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Is reducing refuse collections the way forward for councils?

As East Devon and Powys councils introduce plans to join eight other local authorities across the UK in moving towards three-weekly residual waste collections, we take a look at the rationale behind, and potential impact of, the decision.

Recycling 

East Devon district council sees the shift as a significant step towards improving 2013/14 recycling rates of 44.75% and Powys council is taking steps to move them closer to its 2020 target of 64%.

The rationale is that cutting residual waste collections forces residents to carefully consider what can be recycled; and if reduced residual waste collections are accompanied by an increase in recycling capacity, the trade-off seems like a fair deal.

East Devon council, for example, plans to increase the list of materials that can be disposed of in commingled recycling boxes, meaning there should be a rebalancing of housing waste rather than an enforced cut.

Health and hygiene

A big concern is that standing waste will cause health, odour and vermin problems. The World Health Organisation recommends that waste be collected weekly in temperate climates like the UK, a suggestion that is supported by the National Pest Technicians Association, which warns that fortnightly collections can cause an increase in rat infestations.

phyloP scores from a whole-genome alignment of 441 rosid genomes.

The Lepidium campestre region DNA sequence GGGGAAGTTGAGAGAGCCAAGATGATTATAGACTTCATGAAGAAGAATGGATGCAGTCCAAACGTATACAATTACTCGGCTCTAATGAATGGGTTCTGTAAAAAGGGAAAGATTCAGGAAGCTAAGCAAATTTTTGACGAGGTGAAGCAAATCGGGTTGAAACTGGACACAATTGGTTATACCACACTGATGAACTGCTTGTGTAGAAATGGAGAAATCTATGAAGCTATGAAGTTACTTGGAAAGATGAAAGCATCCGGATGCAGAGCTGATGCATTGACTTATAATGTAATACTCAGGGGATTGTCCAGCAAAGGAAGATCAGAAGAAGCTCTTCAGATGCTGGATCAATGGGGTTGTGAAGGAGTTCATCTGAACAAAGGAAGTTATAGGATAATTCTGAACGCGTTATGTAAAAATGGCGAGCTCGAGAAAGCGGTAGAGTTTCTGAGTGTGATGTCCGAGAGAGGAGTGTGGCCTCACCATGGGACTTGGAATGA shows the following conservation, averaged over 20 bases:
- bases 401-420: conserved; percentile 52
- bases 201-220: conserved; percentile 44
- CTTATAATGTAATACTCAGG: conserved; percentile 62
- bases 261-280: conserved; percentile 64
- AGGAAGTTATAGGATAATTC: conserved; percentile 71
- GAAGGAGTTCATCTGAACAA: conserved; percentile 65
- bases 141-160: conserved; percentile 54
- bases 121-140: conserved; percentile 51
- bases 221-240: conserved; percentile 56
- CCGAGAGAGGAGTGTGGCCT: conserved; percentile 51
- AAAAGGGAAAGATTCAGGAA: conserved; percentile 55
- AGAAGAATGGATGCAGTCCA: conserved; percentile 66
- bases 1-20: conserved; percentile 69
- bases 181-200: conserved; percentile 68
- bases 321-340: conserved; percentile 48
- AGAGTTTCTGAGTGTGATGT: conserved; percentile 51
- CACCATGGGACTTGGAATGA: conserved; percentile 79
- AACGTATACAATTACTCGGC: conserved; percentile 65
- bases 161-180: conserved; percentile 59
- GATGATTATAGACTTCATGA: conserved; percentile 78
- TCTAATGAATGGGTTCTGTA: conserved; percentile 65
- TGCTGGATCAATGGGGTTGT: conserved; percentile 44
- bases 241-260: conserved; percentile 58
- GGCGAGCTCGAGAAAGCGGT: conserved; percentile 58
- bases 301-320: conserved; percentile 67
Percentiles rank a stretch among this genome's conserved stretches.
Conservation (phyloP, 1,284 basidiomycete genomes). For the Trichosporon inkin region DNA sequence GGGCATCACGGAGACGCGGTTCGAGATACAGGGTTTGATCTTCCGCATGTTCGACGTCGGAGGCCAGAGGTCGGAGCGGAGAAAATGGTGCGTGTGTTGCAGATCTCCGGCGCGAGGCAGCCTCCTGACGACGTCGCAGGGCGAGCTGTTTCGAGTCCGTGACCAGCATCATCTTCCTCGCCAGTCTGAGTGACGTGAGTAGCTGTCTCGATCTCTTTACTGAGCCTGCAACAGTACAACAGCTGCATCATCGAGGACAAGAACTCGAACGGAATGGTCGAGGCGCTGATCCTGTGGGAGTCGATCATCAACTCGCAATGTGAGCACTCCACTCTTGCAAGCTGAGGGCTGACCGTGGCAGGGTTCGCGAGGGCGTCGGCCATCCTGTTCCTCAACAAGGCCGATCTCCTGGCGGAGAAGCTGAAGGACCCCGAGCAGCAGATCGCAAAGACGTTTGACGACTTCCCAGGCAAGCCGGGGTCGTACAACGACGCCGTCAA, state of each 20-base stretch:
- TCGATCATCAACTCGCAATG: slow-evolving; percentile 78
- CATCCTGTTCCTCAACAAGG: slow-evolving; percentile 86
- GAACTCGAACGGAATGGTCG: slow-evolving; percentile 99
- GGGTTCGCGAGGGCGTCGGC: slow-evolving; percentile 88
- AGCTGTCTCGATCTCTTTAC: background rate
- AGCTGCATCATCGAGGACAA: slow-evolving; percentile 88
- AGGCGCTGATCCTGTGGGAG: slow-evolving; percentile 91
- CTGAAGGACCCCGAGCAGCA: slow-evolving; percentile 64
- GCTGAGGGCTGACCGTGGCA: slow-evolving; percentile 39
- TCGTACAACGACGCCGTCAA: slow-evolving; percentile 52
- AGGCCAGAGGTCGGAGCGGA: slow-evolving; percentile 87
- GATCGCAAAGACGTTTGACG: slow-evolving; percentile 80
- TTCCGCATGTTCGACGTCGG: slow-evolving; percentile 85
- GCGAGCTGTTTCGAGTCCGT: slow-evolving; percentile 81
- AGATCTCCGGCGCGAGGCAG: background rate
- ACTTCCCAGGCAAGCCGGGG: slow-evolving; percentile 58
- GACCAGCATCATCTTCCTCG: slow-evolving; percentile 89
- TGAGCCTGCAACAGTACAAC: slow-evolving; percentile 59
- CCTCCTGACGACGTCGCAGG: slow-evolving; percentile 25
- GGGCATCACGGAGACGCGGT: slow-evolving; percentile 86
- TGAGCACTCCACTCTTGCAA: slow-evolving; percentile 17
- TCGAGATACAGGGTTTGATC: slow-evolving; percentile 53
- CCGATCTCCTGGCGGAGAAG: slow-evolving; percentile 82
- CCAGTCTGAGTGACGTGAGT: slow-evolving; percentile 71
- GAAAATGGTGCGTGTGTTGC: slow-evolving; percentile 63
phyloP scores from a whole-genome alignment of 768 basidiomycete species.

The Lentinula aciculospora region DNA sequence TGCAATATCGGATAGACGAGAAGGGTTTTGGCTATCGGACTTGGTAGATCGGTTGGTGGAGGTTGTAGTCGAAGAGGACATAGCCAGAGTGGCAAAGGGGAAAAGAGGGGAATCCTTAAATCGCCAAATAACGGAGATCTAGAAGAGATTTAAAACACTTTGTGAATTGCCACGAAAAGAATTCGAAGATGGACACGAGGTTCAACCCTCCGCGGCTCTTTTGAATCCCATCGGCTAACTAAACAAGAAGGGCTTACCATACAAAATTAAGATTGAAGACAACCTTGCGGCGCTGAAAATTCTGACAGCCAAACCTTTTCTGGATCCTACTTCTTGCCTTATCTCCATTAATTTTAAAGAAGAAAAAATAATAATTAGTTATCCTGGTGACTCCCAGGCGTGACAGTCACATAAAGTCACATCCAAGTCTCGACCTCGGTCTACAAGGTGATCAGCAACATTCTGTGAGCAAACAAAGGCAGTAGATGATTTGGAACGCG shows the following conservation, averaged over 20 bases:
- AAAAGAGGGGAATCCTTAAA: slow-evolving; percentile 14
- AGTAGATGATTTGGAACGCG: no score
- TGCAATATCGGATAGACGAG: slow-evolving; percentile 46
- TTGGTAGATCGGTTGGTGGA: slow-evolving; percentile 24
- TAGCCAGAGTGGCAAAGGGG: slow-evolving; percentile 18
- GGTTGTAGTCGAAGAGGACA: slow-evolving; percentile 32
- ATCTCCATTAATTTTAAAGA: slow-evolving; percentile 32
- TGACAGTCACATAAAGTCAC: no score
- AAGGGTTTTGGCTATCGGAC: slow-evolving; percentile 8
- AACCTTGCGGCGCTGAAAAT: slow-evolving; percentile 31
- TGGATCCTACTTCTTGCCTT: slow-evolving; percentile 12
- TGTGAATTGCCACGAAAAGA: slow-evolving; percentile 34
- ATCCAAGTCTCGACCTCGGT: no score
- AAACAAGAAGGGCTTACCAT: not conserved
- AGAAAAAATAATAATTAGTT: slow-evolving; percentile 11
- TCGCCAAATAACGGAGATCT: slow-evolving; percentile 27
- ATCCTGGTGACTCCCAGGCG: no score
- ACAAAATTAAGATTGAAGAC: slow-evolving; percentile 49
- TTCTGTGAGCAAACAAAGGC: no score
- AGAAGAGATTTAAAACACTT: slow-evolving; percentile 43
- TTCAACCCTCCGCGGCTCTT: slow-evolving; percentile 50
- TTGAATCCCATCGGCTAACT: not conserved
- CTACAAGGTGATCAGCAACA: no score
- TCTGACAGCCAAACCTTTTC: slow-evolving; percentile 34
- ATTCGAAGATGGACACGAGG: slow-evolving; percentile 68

These fears can be addressed by measures like secure bins to deter pests and making provisions for households with a high volume of contaminated waste – like nappies or medical waste – to ensure that quality of life isn't affected by the changes.

Costs

One of the biggest arguments for these changes is the savings they can deliver. Opponents argue that innovations like shared services and vehicle maintenance schemes, which have been successfully implemented by Bournemouth and Christchurch councils, are viable ways to make similarly-sized cuts.

Choosing one or the other might not be an option, however, as government cuts force individual councils to reduce spending by tens of millions – Powys council alone, for example, must save £27m over the next three years. As cost-saving measures are implemented, however, councils across the country must be sure to factor in the price of contingency plans to ensure residents don’t suffer.

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